Pot. You don't have to smoke it to addle your brain. Just trying to
make sense of the whole issue is enough to make your head spin.

The federal justice minister is about to table a bill decriminalizing
simple possession of marijuana. If caught with 15 grams of less of pot
under the new law, you would' get a ticket, like a parking fine.

So, does that mean personal marijuana use is okay now? The government
won't send Joe Stoner to jail for a joint any more, it'll just take
his money.

And that confusing message is nothing compared to the entire
legalization vs. decriminalization vs. criminalization debate.

The make-it-legal liberals claim we ought to have the freedom to
inhale whatever we please and point out the outrageously lucrative and
increasingly violent illegal pot trade can be ended virtually
overnight by legalizing weed. If anyone can grow it in their garden
and it becomes an agricultural crop like any other, the bottom falls
out of the price and the criminals lose interest.

That sounds good, particularly in places where illegal pot grow ops
are increasingly responsible for random shootings, mistaken-identity
home invasions and beatings, and house fires.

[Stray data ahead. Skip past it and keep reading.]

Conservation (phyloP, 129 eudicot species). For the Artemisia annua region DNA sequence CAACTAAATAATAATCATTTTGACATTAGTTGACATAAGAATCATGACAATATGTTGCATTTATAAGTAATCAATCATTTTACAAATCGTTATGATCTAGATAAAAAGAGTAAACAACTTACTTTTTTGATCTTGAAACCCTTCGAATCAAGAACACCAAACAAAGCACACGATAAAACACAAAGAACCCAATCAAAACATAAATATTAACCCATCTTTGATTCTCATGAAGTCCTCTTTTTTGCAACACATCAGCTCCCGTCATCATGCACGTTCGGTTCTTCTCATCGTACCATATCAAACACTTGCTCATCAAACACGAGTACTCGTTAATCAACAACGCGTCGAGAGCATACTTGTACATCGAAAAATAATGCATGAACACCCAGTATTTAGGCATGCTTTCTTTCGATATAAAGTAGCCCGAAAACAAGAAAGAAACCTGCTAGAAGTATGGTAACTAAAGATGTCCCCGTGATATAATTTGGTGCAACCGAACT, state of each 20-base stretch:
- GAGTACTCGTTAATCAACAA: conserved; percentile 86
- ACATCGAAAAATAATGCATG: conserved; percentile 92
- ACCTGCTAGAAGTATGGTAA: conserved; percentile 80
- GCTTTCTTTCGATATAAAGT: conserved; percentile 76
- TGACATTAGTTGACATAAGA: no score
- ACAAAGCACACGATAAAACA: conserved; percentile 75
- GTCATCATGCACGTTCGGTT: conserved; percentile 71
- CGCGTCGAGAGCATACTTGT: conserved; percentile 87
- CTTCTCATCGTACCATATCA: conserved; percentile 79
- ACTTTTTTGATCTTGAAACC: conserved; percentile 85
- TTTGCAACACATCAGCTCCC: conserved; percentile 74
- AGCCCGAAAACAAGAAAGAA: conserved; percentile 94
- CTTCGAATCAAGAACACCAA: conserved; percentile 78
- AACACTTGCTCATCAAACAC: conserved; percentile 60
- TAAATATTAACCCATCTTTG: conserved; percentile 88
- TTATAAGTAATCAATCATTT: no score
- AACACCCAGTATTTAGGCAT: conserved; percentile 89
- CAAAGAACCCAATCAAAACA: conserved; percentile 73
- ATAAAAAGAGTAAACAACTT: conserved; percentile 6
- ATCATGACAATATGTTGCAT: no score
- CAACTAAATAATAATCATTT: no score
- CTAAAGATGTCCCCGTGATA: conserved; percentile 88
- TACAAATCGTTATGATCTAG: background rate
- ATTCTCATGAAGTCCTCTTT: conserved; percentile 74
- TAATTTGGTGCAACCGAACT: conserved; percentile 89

The hitch in that approach, however, is the fact that there exists
directly on the other side of the border a major illicit market for
B.C. bud. American authorities have made it clear they have no
intention of throttling back on their insanely expensive and
ineffective war on drugs, including marijuana, and they're not pleased
at all with Canada's decriminalization move. This despite the fact
that the consequences of pot possession in the States varies from
tickets to guaranteed jail time.

The law hasn't reduced demand for "the herb" at all. So that means
crime will still pay for those who smuggle marijuana into the U.S. And
you thought border line-ups were long now.

On the other side of the fence are the lock-'em-up types, who want
more enforcement and stiffer sentences for pot growers and
distributors. That talk always sounds good but it is money that does
the biggest talking here. Billions and billions of dollar; that kind
of cash will always overcome the best efforts of police officers and
the toughest courts.

Proving that beyond any doubt are our American neighbours, who have
thrown vast sums of taxpayers' funds at the war on drugs and thrown
tens of thousands of people into prison in the process.

Unfortunately, U.S. authorities can't or won't admit the futility of
the fight. While they fume and fuss over Canada's decriminalization
plans, their laws - and ironically, their demand for our pot - are
significant contributors to the problem.

It's enough to drive you to drink.


Pubdate: Wed, 28 May 2003
Source: Tri-City News (CN BC)
Copyright: 2003, Tri-City News
Contact: newsroom@tricitynews.com
Website: http://www.tricitynews.com/